I did, when I was a toddler. Or at least, when I was a pre-schooler.
Now when I say “nightmare,” I don’t mean the kind that makes you wake up screaming in a sweat. When I was a kid, that kind of dream was usually about a witch inspired by the one in “The Wizard of Oz” — only scarier. I’ll tell you about one of those another time.
But the bridge dreams were creepy, and unsettling, and undermined my basic confidence, as a child, in living in a world governed by sensible laws such as gravity.
And I had a bit of a flashback when I saw this Tweet today, from a photog at the Post & Courier:
Throwback traffic going into Charleston over the old narrow two lane Cooper River bridge. pic.twitter.com/yeXXPJfMsk
— Leroy Burnell (@BurnellLeroy) May 14, 2022
Notice how narrow it was? Notice how it kept rising in a way that could be really disturbing to a little kid riding in a car driven by an otherwise trustworthy adult?
It kept rising, and rising, leaving the Earth far behind, abandoned…
Anyway, I would have these dreams in which I’d be riding in a car climbing up like that, rising and rising and rising, and then… it wasn’t a bridge anymore. No girders, no solid pavement. It had become a ribbon, no more than an inch wide, and so thin and flexible that it waved about in the thin air as it rose higher and higher…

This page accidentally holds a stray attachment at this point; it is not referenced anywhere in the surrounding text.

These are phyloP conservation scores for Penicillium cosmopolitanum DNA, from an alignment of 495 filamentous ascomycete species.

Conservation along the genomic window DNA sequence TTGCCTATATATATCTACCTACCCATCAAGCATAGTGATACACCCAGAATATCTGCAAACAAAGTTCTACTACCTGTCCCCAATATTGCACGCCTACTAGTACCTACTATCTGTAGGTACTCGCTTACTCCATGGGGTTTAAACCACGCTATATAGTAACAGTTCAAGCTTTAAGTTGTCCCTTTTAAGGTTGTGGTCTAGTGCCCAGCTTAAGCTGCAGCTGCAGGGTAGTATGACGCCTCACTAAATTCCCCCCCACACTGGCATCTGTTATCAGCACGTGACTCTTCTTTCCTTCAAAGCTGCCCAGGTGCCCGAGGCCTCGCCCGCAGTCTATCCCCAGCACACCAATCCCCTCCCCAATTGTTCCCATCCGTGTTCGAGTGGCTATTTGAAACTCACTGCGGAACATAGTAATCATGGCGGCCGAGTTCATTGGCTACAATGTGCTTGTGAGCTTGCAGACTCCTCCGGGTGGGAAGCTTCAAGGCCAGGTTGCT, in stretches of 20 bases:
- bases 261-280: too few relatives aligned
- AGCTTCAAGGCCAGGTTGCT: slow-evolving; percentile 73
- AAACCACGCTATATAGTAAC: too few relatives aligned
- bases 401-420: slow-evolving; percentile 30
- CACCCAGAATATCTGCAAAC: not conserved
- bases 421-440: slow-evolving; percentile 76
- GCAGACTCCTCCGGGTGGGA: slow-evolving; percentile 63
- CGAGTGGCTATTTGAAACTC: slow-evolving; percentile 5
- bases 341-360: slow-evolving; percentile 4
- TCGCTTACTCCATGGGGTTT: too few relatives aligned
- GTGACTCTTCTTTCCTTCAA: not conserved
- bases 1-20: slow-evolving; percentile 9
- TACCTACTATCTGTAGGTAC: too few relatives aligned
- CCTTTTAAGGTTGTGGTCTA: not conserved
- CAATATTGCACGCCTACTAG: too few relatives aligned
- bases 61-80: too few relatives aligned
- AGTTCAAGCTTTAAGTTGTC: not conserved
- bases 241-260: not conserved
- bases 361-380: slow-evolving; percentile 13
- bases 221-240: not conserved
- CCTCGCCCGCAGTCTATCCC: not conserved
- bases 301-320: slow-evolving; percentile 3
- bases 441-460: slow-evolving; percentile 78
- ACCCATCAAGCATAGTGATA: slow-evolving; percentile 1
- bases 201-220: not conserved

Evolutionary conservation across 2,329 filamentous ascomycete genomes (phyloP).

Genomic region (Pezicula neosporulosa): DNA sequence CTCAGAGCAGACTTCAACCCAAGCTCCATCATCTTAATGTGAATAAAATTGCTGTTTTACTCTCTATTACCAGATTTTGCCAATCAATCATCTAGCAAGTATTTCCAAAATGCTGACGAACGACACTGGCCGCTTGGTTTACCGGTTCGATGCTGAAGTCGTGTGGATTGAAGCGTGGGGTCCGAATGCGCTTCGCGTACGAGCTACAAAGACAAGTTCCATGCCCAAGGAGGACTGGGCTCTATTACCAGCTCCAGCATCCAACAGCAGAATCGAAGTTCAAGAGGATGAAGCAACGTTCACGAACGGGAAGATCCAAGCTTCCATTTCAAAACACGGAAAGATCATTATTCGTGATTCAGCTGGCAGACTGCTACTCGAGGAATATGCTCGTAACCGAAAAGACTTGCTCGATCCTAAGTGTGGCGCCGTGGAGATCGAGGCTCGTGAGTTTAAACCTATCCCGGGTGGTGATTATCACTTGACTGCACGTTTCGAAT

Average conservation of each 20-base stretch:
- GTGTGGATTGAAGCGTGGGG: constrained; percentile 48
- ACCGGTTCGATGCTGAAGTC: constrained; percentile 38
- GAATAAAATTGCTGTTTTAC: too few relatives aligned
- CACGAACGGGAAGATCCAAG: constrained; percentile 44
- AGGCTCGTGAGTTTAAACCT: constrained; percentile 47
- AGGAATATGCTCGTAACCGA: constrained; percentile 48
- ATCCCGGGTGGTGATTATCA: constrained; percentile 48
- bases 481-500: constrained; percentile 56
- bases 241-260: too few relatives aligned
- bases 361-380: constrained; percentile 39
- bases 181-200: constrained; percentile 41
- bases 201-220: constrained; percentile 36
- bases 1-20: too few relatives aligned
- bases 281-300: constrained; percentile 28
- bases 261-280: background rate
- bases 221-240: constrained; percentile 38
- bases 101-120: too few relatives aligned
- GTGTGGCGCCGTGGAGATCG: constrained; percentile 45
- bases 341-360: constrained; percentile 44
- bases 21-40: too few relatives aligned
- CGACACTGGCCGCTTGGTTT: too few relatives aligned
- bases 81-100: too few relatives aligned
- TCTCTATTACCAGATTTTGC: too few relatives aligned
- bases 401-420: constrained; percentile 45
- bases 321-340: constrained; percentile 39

And that was it. The dream would then fade away (possibly due to imagined oxygen deprivation). Or maybe I would wake up — I don’t remember now. Just not the same way as with the witch dreams. In any case, whether I was awake or asleep at the end, the dream had transported my mind to a very weird place.
I last lived in Charleston when I was about 2. I think these dreams were a couple of years later, and I wasn’t sure where they came from. But I connected them in my mind with “that bridge” my mother would occasionally mention, talking about the great lengths she would go to to avoid having to cross it when we lived down there. And I would think, “that’s the bridge in the dream…”
I wasn’t sure, though. Not until sometime after we moved back to South Carolina in 1987, and one day I had to drive down to Charleston, and for whatever reason had to cross the Cooper, and… it sort of blew my mind. Suddenly, in the strength of my 30s, I was back in that childhood dream, only it was real life. And it felt sort of like the bridge was going to dematerialize under me — because that’s what that bridge did.
I only crossed it a couple of times after that, until the Arthur Ravenel went into operation in 2005.
That one’s nothing. It’s so wide, you don’t even realize you’re up in the air. Acrophobia or no, I can drive back and forth on that one as much as you like.
And I’m glad the old one’s gone…